Nigerian Defence Minister criticises crowdsourcing

Nigerian Defence Minister Criticises Crowdsourcing

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Nigerian Defence Minister criticises crowdsourcing

Nabeeha, pictured second from left, was killed by the kidnappers last Friday. Image: AL-KADRIYAR FAMILY


Nigerian Defence Minister criticises crowdsourcing.

The minister of defence for Nigeria has blasted anyone who give ransom to kidnappers, claiming that crowdfunding exacerbates the situation.

The remarks made by Mohammed Badaru Abubakar coincide with the expiration of the ransom deadline for the release of the five sisters.

They and another of their sisters, who was subsequently killed, were kidnapped from their home in Abuja, the capital, earlier this month. The case has shaken the nation, and donations to a crowdfunding campaign have been made by supporters.

We are all waiting, and we all nervous. Let them go back home, that’s all. According to Asiya Adamu, the sisters’ cousin, the entire family is simply praying.

The family has not communicated since the deadline passed.

The six girls, who ranged in age from early adolescence to twenty-three, were kidnapped in the Bwari neighbourhood of Abuja, along with their father Mansoor Al-Kadriyar.

Their father was eventually freed in exchange for a ransom. Last Friday, Nabeeha, his 21-year-old daughter and a final-year university student, was killed as a warning that the enormous ransom be paid.

However, Mr. Abubakar claimed that caving up to the kidnappers’ demands simply made them avaricious.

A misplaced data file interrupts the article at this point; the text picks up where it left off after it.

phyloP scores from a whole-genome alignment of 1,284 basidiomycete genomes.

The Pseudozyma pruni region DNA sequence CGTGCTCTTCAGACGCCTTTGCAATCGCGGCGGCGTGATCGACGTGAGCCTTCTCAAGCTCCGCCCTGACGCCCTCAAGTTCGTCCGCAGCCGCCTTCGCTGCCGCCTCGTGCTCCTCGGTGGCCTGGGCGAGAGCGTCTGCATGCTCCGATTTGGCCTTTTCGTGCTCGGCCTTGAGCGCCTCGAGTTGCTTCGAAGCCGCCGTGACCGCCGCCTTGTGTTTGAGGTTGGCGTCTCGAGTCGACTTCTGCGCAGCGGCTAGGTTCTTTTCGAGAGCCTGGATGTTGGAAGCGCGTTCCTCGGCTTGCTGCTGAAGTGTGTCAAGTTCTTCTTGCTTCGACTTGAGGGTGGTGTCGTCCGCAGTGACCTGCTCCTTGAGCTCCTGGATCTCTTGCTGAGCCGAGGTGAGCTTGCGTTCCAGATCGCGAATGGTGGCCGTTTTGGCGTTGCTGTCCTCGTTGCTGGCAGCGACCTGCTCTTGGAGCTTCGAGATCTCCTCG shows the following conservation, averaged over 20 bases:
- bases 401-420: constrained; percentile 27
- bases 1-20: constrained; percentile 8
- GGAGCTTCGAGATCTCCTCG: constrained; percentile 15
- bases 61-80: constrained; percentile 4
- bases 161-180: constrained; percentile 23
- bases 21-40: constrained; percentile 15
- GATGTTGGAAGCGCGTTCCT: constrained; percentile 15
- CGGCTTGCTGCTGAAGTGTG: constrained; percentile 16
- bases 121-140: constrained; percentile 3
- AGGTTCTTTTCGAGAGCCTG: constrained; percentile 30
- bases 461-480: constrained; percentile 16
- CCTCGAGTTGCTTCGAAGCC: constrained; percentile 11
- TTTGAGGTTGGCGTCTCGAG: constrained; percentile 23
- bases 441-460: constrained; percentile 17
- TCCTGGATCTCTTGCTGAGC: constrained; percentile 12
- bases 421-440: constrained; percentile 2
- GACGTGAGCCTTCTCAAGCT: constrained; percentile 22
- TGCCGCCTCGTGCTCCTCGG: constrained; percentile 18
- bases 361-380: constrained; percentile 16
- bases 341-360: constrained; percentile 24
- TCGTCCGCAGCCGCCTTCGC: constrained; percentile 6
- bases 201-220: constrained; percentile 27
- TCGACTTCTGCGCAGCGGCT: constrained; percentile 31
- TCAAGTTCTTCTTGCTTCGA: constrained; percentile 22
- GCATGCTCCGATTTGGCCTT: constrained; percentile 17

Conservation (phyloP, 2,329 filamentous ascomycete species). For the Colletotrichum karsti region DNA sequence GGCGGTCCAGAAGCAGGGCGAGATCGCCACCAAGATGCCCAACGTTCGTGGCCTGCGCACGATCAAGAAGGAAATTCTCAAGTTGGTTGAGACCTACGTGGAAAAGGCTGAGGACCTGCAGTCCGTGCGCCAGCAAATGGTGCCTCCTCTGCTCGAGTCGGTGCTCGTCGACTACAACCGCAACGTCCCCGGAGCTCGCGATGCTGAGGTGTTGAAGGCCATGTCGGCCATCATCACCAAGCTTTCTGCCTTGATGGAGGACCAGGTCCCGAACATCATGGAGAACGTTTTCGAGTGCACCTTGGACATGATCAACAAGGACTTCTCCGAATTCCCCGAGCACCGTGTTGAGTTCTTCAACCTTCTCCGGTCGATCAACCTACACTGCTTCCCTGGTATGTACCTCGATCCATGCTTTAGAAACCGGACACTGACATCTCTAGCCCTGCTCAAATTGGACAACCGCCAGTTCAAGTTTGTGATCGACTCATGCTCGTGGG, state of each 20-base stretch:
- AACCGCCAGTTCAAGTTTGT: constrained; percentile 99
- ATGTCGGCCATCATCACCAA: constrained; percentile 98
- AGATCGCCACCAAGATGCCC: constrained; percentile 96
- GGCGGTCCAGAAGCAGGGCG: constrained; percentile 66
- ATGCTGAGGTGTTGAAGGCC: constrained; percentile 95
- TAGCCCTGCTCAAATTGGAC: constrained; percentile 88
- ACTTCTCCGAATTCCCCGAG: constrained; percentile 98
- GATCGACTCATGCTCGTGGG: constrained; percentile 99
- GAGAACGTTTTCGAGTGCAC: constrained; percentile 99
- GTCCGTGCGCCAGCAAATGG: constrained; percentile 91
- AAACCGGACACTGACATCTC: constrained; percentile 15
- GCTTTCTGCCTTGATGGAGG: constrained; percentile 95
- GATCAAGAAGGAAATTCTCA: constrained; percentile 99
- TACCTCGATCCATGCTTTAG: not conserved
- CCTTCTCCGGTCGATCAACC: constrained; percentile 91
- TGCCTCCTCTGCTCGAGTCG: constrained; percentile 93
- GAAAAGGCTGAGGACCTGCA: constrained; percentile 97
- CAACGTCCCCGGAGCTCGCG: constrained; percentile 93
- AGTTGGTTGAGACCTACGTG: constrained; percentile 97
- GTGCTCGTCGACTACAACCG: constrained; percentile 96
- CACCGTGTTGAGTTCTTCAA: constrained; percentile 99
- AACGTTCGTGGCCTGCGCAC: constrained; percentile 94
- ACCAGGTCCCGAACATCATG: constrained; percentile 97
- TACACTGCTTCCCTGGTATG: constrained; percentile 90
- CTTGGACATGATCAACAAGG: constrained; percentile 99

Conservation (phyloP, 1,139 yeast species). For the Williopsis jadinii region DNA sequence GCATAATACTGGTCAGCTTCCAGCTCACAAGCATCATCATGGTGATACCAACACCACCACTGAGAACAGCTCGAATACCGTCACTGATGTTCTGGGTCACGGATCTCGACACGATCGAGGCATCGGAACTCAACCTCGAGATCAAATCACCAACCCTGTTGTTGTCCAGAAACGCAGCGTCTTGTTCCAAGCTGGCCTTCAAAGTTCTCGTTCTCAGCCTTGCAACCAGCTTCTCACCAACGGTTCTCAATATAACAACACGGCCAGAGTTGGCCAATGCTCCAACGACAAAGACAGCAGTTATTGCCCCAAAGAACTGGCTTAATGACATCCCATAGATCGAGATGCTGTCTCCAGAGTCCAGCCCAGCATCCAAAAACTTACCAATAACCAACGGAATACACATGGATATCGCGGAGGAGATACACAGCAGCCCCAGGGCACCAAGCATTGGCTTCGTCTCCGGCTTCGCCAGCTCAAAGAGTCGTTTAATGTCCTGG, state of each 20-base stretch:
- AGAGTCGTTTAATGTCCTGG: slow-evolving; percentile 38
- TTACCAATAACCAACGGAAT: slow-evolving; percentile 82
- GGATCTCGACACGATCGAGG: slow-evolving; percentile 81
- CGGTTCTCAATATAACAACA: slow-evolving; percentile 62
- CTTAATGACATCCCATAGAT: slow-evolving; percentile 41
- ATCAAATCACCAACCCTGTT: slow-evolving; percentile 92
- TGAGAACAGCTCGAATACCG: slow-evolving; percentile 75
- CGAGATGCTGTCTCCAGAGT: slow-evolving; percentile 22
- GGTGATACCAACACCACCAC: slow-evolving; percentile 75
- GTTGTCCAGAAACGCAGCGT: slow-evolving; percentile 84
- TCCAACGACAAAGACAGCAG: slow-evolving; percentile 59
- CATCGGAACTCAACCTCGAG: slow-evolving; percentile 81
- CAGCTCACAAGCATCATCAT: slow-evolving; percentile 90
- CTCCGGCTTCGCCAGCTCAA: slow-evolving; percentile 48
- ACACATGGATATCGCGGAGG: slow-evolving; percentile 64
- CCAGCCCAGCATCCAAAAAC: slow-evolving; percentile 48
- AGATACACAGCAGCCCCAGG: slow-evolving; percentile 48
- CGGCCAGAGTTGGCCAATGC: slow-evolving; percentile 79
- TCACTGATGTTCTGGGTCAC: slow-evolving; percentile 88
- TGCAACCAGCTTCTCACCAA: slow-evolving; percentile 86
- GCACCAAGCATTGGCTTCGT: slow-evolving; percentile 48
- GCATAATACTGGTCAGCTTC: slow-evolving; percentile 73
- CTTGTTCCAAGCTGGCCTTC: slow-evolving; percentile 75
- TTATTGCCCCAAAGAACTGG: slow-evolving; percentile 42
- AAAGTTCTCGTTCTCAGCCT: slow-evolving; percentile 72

As everyone is aware, there is a legislation in place prohibiting the payment of ransom for crowdfunding.

Therefore, it is quite depressing to see people requesting funds to cover ransom over the radio and online.

This will only make things worse,” he remarked. According to the minister, in this instance, it had caused the kidnappers to raise their demands.

“We think that despite how painful it is, we must stop.” We must no longer accept ransom payments. If we don’t continue, eventually the kidnapping won’t be profitable and they will cease.

In recent years, hundreds of people have been abducted in Nigeria, mostly by criminal groups who saw it as a quick and cheap way to make money.

The nation’s northwest has seen especially severe weather.

Due to protests alleging that the capital is now insecure, Abuja’s police department established a dedicated team on Wednesday to combat kidnapping gangs.

According to Mr. Abubakar, the gangs were compelled to relocate to regions close to the capital by operations against them elsewhere.

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